Earlier this week, Bharti Airtel's India CEO Gopal Vittal had reportedly urged employees to focus on gaining revenue market share (RMS) in the next two years. After all, the company had recently lost its position as the country's largest mobile phone company in terms of subscribers and RMS to Vodafone Idea Ltd (VIL) - the new entity created by the Rs 1.6 lakh crore merger of the two telcos - while Reliance Jio continues to grow in strength.
But, as it turns out, Airtel should be hopeful to win back the title of the country's largest telco. According to The Economic Times, the Sunil Mittal-controlled company might snatch back its No. 1 ranking on RMS in the next two-three quarters since VIL is expected to lose ground in the course of its integration process as it conforms to M&A rules.
On the other hand, Airtel is looking at gains, especially after it concludes the business integration with Tata Teleservices' consumer mobility business, which it acquired last year. The company is currently awaiting National Company Law Tribunal's (NCLT) green signal for the deal, following which it will seek DoT clearance.
Rohan Dhamija, partner and head of India & Middle East, Analysys Mason, told the daily that "empirical evidence" suggests that when two telcos merge in a stable market, the "combined entity loses about 200 basis points of RMS" during post-closure, network integration. However, in VIL's case, the loss "could be bigger".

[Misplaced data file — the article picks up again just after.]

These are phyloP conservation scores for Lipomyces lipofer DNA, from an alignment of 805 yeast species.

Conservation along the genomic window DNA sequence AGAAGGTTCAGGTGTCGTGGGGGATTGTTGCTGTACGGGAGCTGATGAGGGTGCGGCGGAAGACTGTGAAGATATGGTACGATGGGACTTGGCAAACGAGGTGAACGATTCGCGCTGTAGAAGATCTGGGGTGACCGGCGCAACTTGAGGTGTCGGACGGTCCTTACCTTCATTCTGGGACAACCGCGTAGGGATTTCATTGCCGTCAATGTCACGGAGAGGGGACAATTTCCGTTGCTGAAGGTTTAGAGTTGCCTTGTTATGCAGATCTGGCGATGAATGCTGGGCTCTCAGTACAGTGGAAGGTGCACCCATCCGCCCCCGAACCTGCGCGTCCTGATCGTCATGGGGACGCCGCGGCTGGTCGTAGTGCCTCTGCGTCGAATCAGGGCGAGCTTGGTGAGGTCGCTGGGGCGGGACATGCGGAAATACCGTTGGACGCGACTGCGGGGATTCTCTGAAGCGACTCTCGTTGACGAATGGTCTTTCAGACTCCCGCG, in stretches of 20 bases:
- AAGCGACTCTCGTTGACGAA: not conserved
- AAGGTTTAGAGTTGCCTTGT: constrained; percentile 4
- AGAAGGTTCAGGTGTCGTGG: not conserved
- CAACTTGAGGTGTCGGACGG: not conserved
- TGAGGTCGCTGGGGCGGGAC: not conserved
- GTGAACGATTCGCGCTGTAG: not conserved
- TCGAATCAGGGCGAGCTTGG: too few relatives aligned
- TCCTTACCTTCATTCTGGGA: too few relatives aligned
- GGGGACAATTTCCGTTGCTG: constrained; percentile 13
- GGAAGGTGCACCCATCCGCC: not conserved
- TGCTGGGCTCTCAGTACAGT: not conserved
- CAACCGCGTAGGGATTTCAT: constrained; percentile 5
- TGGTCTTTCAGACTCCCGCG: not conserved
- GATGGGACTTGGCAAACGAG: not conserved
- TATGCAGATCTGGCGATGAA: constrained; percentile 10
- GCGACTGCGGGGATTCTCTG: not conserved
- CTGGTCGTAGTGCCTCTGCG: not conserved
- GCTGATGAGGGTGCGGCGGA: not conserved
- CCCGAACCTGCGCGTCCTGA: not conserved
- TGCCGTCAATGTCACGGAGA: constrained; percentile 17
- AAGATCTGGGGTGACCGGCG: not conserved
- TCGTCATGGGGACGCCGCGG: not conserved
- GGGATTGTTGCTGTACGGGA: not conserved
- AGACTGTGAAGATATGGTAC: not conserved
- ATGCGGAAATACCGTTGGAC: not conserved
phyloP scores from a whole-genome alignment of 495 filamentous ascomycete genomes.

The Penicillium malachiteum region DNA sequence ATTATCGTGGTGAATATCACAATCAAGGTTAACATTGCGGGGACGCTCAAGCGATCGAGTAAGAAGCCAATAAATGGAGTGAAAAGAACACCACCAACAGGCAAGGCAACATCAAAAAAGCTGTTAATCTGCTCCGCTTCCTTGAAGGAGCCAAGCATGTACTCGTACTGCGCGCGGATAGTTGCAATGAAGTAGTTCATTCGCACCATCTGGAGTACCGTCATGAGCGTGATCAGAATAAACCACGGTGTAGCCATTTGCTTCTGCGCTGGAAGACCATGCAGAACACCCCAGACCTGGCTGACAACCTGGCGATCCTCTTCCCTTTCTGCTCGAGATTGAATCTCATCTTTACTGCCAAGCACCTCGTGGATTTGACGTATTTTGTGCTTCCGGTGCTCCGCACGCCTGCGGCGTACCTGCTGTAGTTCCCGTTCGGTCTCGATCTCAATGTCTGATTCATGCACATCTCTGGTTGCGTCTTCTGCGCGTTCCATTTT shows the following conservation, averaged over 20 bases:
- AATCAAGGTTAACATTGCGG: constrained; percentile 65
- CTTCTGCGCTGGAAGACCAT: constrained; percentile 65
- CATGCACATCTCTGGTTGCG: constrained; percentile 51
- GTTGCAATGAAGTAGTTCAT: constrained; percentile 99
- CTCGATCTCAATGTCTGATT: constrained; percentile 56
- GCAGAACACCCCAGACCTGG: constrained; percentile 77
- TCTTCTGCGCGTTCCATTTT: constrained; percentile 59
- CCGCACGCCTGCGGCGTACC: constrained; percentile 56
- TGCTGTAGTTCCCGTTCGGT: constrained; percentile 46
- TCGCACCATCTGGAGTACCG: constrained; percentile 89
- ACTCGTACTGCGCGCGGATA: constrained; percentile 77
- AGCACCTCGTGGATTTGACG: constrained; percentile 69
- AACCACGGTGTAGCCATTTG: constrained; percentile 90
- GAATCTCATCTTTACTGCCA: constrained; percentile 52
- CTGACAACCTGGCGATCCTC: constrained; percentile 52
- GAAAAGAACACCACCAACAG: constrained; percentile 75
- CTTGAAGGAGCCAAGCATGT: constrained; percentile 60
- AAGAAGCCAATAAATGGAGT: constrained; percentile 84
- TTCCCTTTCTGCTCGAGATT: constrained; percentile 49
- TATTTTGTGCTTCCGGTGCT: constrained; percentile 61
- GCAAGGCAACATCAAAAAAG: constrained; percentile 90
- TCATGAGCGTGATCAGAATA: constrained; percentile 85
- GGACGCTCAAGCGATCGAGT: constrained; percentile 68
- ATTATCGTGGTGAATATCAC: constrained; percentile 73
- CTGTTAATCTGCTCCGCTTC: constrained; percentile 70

He attributed this to India's brutally competitive telecom market, where Airtel and Jio are spending "much more on 4G capex and [are] likely to focus on smartphone user additions over the next six months during which VIL will be busy with networks integration".
Just conforming to existing subscriber and revenue market cap rules will cost VIL some ground. Under telecom M&A rules, a merged entity's combined RMS and customer market share cannot exceed 50% in any circle. VIL currently exceeds the prescribed cap in four circles, Gujarat, Haryana, Kerala and Maharashtra. It will have to comply with the rule in a year, post-closure of its merger deal.
In any case, the lead that VIL currently enjoys over Airtel is a slim one. As per regulator's data, Vodafone Idea combine's RMS has dropped from 40.7% in March 2017, when the merger was announced, to nearly 33%, while Airtel's RMS stands at nearly 31%. Reliance Jio comes in at third position with just over 22%. According to investment bank JM Financial, VIL faces a "tough situation" as it is losing revenue, whereas "Bharti is seeing stability while Jio continues to march ahead".
Far from getting to enjoy its current status as the top cat, VIL may even end up getting marginalised by the aggressive Jio, especially if Mukesh Ambani's game plan envisions a duopoly. Citing SBI Cap Securities, the daily added that the newly-created entity faces unrelenting pricing pressure from Jio, especially as the telco "strives towards its stated 50% RMS goal by FY21".